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Singaporean rapper Subhas Nair sentenced to jail for allegedly attempting to promote ill will among racial and religious groups

Singaporean rapper Subhas Nair received a six-week jail sentence on Tuesday for making statements about races and religions between July 2019 and March 2021.

Despite his conviction, he intends to appeal, as stated by his lawyer, Mr Suang Wijaya.



SINGAPORE: Singaporean rapper Subhas Nair, known by his full name Subhas Govin Prabhakar Nair, received a six-week jail sentence on Tuesday (5 Sept), for making statements between July 2019 and March 2021 that compared races and religions.

The 31-year-old was convicted in July on four charges related to allegations of attempting to promote ill will among racial and religious groups due to comments made on social media.

Despite his conviction, Subhas Nair remains steadfast in proclaiming his innocence and has outlined his intention to appeal both the verdict and the sentence, as conveyed by his legal representative, Mr Suang Wijaya, from Eugene Thuraisingam LLP.

According to CNA, District Judge Shaiffudin Saruwan, concurring with the prosecution, emphasized the critical importance of deterring such offences, and “takes on a greater significance in the age of social media and the internet.”

The judge said that harmful, racially charged messages can spread rapidly to a vast audience.

Furthermore, he stressed that such messages not only harm the targeted racial and religious groups but also have a detrimental impact on society as a whole.

Deputy Public Prosecutors Suhas Malhotra and Jordon Li sought a six-week jail sentence, while defence lawyer Mr Suang Wijaya proposed a 20-day term.

The judge pointed out that previous legal precedents typically involved jail sentences in similar cases.

He disagreed with the defence’s argument that Nair’s case was less grave because he refrained from using racial slurs or derogatory language.

“In my view, sowing racial and or religious discontent by alleging that law enforcement in Singapore discriminates based on race or religious grounds is just as serious as the casting of racial slurs.”

He emphasized that such actions have the potential to erode trust in law enforcement agencies and undermine law and order.

Nair plans to request bail while awaiting his appeal. Some of his supporters, including his sister, attended the hearing.

The penalties for attempting to promote hostility between racial or religious groups include a jail term of up to three years, a fine, or both.

The case’s background

The charges against Nair stemmed from a YouTube video where he, alongside  his sister Preeti Nair, performed a remixed song containing the lyrics, “Chinese people always out here f***ing it up.”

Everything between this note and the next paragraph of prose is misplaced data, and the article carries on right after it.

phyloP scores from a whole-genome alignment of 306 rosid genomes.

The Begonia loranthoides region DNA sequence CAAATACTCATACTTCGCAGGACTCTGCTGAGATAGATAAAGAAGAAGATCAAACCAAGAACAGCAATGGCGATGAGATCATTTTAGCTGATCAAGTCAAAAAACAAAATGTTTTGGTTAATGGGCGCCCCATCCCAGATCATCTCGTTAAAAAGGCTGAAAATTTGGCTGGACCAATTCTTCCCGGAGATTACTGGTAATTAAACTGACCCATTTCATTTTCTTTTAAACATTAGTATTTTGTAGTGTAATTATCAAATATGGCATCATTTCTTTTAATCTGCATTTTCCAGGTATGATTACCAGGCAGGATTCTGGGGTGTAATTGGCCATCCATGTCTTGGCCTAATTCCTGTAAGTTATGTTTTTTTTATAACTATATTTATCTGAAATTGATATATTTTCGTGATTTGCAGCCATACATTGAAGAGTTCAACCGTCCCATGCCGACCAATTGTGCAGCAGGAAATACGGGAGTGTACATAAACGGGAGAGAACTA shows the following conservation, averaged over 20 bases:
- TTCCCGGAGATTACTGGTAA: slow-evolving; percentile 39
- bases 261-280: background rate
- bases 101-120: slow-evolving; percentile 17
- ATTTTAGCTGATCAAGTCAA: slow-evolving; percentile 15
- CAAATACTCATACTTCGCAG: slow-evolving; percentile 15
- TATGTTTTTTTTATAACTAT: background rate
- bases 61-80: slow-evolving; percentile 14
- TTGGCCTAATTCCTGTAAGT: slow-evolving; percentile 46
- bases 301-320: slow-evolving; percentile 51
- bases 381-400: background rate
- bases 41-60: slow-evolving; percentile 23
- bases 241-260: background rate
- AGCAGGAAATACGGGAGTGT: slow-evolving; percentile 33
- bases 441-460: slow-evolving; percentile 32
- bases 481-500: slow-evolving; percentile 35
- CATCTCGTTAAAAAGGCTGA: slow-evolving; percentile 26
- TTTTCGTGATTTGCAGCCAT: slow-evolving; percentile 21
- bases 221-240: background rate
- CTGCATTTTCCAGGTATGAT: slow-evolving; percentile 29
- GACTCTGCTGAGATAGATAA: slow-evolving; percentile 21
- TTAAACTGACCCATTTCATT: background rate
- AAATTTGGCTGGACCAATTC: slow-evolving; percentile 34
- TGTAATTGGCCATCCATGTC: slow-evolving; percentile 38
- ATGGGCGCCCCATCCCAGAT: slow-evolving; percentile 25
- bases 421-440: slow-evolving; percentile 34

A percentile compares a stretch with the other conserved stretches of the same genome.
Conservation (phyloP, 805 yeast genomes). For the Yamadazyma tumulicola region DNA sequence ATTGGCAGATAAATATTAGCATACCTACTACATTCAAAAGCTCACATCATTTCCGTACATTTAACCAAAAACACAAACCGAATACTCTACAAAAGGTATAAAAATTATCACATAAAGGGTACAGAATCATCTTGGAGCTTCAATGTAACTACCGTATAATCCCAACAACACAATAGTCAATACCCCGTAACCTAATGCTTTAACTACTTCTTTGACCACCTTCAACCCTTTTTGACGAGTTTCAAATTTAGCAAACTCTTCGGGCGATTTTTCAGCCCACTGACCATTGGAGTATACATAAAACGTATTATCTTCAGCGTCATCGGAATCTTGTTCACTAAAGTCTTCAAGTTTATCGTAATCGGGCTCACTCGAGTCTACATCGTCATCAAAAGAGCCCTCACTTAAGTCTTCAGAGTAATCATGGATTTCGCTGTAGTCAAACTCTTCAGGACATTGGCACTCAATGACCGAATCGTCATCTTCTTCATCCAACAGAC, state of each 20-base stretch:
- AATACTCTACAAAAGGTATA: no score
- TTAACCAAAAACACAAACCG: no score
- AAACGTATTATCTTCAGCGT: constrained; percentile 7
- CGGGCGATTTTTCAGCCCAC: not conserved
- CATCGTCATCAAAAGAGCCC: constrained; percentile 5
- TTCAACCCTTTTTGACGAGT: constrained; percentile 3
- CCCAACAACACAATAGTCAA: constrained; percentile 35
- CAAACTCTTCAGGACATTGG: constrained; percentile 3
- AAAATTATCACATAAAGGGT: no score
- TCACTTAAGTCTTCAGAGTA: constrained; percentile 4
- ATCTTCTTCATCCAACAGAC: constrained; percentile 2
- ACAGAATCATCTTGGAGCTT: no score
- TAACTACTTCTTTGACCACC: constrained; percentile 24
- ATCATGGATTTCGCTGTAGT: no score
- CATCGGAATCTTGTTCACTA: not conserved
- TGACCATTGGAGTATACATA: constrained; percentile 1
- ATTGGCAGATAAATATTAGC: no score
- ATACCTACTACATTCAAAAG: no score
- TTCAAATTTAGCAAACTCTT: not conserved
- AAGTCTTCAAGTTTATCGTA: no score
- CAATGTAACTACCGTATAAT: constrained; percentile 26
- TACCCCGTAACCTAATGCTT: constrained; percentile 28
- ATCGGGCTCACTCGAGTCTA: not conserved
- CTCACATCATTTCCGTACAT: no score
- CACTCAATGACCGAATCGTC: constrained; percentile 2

For this, Nair was given a two-year conditional warning by the police. The warning indicated that if he reoffended, he could be prosecuted for this incident on top of any fresh offences.

The second incident involved an Instagram post where Nair commented, “If two Malay Muslims made a video promoting Islam and saying the kinds of hateful things these Chinese Christians said, ISD would have been at the door before they even hit ‘upload’.”

He was referring to a viral video by two Christians who linked the gay pride movement to Satan.

The third incident involved Nair’s Instagram post where he claimed that “calling out racism and Chinese privilege” would lead to a two-year conditional warning and “smear campaign in the media,” while “actually conspiring to murder an Indian man” would result in half the sentence and the question “you’re having a baby soon right? Boy or girl” from the media.

Nair made this post in response to the case of Chan Jia Xing, who was given a conditional warning for a reduced charge of consorting with a person who had a weapon. He was one of the seven originally charged with murdering a man at Orchard Towers.

The fourth incident took place during a stage play at The Substation, where Nair displayed a cartoon repeating the same words pertaining to Chan Jia Xing.

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The judge just did easy – throw the book at Subhas Nair. Looks like there’s no such thing as calibrated or weighted jurisprudence.

What is the actual impact of what he said or did to the community? Should n’t this be shown by the prosecution before sentencing? Seems like the judge is assuming that the community was hurt or could be hurt. The population should have the right of discernment.